We’re five minutes late for recess. It’s pretty typical. My lesson ran over because there’s always just one more student to check in with: One was...
All about birds
As soon as the school day lets out, 14 students at Burroughs Community School in Southwest Minneapolis run from their classrooms to the schoolyard and collectively drop their backpacks.
After a quick snack, they rush to strap on their binoculars and start looking outward and upward.
"Bird! Look there's a bird!" they shout.
One parent couldn't be happier.
Amy Simso Dean is a mother of two and founder of the Burroughs Birding Club, which had its inaugural meeting this past April. Each week during April and May, her flock of 14 kids (two of her own) met to learn and have fun discovering birds.
The idea for the club was hatched when she was giving talks about raptors to students at Burroughs as part of their bird study unit. Whenever she'd give the talks, she saw so much interest and wonder in her audience.
"So many kids had stories about birds they had seen. I can't count the number of times that kids and parents would stop, email or text me to ID a bird,” Simso Dean said. “I kicked the idea around for a while. Fourth grade seemed like a good age to be able to manage a group of kids in the field."
Thanks to grants from Burroughs Community School, the Minnesota Ornithologists' Union and the Minnesota Valley Audubon Chapter — and additional support from Birds and Stuff, Eagle Optics, Realtor Bob Williams, The Raptor Center and Fort Snelling State Park — each club member was equipped with binoculars, checklists, a field guide and a notebook.
Some students sketched the birds they saw, while others marked them off a checklist, as they enthusiastically explored the grounds and sky along Minnehaha Creek.
During the first meeting, Simso Dean had two students demonstrate how to watch for movement with their eyes first, and then point their binoculars in that direction.
As club members walked along the creek that first afternoon, they saw nine bird species (and one fish — a Northern pike). At the second meeting, they walked to Lake Harriet. Many species of waterfowl had stopped on the lake to rest and refuel before continuing their migration north.
It was an opportunity for the kids to get up close and see the birds in detail — even their feet. (As Simso Dean suggested in her note to parents that evening, "Google 'American Coot feet' and find out what color the kids saw.") Walking back along the creek, the kids spotted some early spring flowers, and a Mourning Cloak butterfly.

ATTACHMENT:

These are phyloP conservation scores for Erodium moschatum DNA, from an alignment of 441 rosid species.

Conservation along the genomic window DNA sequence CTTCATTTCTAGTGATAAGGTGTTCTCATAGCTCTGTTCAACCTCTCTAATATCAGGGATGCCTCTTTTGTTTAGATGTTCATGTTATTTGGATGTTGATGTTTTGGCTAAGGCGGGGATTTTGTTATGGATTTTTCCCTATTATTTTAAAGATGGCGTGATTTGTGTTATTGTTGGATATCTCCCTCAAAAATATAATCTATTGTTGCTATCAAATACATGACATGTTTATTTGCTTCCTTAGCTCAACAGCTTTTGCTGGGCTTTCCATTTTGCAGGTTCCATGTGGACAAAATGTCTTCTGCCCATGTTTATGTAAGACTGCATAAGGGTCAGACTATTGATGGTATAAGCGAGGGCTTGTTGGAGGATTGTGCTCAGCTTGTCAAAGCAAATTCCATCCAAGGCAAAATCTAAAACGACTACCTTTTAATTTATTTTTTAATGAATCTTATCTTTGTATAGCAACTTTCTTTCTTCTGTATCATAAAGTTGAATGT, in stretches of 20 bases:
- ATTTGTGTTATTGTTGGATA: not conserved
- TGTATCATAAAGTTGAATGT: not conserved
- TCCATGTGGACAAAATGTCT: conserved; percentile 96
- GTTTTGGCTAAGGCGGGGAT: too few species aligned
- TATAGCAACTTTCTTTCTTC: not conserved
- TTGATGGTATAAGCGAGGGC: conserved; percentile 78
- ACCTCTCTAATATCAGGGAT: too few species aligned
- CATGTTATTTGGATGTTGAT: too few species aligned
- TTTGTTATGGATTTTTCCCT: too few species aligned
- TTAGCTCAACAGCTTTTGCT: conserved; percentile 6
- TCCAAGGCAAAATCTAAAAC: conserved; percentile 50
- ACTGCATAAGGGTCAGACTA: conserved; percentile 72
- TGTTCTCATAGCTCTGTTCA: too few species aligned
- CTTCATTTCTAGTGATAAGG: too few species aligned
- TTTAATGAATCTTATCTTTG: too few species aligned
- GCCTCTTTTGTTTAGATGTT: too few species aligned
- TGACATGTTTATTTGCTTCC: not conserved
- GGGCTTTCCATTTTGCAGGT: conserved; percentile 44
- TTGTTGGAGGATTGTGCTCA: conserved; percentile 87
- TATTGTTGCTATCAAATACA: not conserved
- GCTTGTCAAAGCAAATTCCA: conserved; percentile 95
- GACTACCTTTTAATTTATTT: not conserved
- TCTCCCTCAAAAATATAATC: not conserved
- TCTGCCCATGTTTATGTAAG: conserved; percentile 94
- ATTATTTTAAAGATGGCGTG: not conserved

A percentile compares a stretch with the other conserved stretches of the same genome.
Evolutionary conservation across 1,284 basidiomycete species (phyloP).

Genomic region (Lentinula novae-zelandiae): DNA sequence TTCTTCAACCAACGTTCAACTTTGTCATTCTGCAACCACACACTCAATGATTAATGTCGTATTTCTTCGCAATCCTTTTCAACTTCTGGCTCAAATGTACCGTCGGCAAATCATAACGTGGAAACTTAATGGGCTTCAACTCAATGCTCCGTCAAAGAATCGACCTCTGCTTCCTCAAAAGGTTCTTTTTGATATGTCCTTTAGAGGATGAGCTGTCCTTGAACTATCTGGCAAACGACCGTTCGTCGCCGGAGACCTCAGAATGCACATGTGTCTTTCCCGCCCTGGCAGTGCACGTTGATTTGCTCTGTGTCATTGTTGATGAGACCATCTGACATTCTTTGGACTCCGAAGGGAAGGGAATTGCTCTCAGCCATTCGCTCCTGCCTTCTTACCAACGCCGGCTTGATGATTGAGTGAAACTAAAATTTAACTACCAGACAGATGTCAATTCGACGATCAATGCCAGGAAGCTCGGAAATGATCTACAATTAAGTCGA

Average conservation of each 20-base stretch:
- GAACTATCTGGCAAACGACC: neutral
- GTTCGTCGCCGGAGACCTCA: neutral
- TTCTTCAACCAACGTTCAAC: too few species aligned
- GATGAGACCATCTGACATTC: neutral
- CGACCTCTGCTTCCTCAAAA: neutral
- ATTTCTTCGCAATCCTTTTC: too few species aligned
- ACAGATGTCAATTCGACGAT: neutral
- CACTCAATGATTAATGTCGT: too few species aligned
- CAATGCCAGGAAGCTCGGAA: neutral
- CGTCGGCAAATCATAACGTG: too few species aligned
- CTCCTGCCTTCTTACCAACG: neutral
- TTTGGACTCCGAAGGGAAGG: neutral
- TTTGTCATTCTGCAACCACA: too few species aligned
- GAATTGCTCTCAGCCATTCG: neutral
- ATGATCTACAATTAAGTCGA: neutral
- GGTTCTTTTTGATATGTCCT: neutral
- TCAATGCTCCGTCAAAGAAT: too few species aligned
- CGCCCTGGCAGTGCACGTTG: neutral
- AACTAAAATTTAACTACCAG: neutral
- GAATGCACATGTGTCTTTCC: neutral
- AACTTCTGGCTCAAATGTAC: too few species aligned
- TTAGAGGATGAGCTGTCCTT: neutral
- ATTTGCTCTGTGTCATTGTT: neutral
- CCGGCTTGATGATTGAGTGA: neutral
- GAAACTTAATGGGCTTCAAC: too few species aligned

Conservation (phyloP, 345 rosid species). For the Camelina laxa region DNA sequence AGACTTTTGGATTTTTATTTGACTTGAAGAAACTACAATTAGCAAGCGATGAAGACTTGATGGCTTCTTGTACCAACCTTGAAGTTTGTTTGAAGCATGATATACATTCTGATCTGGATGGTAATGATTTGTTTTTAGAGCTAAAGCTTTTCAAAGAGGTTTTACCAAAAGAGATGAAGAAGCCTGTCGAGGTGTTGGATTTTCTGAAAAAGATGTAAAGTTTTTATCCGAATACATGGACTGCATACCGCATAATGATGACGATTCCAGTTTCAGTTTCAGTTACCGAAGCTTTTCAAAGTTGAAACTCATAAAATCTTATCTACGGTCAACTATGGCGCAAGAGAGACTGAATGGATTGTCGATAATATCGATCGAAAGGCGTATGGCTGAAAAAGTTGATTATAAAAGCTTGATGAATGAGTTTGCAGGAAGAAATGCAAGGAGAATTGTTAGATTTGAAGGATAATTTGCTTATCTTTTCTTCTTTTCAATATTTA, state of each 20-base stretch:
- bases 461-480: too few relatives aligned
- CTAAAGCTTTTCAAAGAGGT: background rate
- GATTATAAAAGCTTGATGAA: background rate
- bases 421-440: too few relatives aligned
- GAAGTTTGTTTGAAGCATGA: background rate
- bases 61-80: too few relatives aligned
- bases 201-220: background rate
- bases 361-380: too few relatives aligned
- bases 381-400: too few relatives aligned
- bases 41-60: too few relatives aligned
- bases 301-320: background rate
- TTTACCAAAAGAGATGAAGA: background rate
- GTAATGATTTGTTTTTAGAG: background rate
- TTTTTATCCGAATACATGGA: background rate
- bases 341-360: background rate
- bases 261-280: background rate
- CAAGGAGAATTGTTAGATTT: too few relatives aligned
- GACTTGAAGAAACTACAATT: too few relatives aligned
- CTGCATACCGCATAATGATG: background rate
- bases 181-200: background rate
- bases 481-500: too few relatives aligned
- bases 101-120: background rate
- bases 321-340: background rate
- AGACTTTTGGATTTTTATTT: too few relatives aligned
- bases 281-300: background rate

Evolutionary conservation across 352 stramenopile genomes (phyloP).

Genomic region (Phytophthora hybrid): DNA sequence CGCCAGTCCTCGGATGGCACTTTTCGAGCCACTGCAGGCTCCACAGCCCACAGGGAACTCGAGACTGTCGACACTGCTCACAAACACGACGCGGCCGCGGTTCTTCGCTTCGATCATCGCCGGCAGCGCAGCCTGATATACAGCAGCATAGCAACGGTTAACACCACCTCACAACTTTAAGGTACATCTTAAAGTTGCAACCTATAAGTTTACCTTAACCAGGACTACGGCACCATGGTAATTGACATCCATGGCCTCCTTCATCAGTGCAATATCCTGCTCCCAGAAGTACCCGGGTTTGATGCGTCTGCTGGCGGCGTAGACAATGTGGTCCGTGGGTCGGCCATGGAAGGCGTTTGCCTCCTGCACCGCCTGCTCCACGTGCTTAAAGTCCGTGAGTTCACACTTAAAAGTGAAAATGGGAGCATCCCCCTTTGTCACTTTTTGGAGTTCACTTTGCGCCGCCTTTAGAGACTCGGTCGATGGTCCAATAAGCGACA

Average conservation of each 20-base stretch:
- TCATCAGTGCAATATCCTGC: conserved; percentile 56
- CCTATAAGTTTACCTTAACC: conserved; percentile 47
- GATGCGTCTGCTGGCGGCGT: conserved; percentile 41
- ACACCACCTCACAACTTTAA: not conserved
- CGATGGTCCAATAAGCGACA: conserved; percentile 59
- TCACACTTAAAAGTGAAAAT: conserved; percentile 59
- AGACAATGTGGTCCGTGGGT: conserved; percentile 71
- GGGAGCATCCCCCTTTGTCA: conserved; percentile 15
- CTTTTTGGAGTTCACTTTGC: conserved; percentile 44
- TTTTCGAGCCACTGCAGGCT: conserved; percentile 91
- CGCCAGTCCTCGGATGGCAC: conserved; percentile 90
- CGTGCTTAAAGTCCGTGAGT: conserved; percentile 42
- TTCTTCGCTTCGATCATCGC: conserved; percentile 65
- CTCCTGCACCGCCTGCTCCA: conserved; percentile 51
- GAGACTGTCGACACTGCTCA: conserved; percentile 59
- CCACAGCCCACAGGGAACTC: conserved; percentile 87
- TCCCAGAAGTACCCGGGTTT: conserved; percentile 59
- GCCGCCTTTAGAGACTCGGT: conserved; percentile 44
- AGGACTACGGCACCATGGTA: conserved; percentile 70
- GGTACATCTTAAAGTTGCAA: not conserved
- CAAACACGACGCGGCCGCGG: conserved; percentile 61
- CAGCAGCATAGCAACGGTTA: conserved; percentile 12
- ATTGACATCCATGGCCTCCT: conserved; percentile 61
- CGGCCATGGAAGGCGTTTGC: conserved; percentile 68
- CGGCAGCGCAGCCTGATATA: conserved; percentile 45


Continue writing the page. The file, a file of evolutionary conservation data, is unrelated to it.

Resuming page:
Later club meetings included learning mnemonics to identify birds by their songs ("potato chip, potato chip" is an American goldfinch), dissecting owl pellets (and finding rodent skulls) and creating avian artwork.
At a time when some city kids lack easy access to outdoor spaces, and others are spending more screen time than ever in front of smartphones and tablets, the Burroughs birders are making important new connections.
Richard Louv, author of Last Child in the Woods and director of the Children & Nature Network, has said that spending time outside during formative years has great positive effects on the psychological, physical and spiritual health of children.
In a local interview with Minnesota's Dr. Marti Erickson, a developmental psychologist, and her daughter Erin Erickson, Louv reported that spending time outdoors has been shown to help kids think, concentrate and pay attention better.
So, for the kids at Burroughs, it's about the birds, but it's also about connecting with nature and the outdoors.
As Simso Dean said, "We may not be able to change the world, but maybe we can inspire a few kids who can then change the world."
Julie Brophy is a volunteer for Burroughs Birders. For two decades, she’s been a K-12 education writer for Journey North, an online K-12 curriculum. Her articles have also been published in Minnetonka Magazine, Victoria Gazette and The Southwest Journal.
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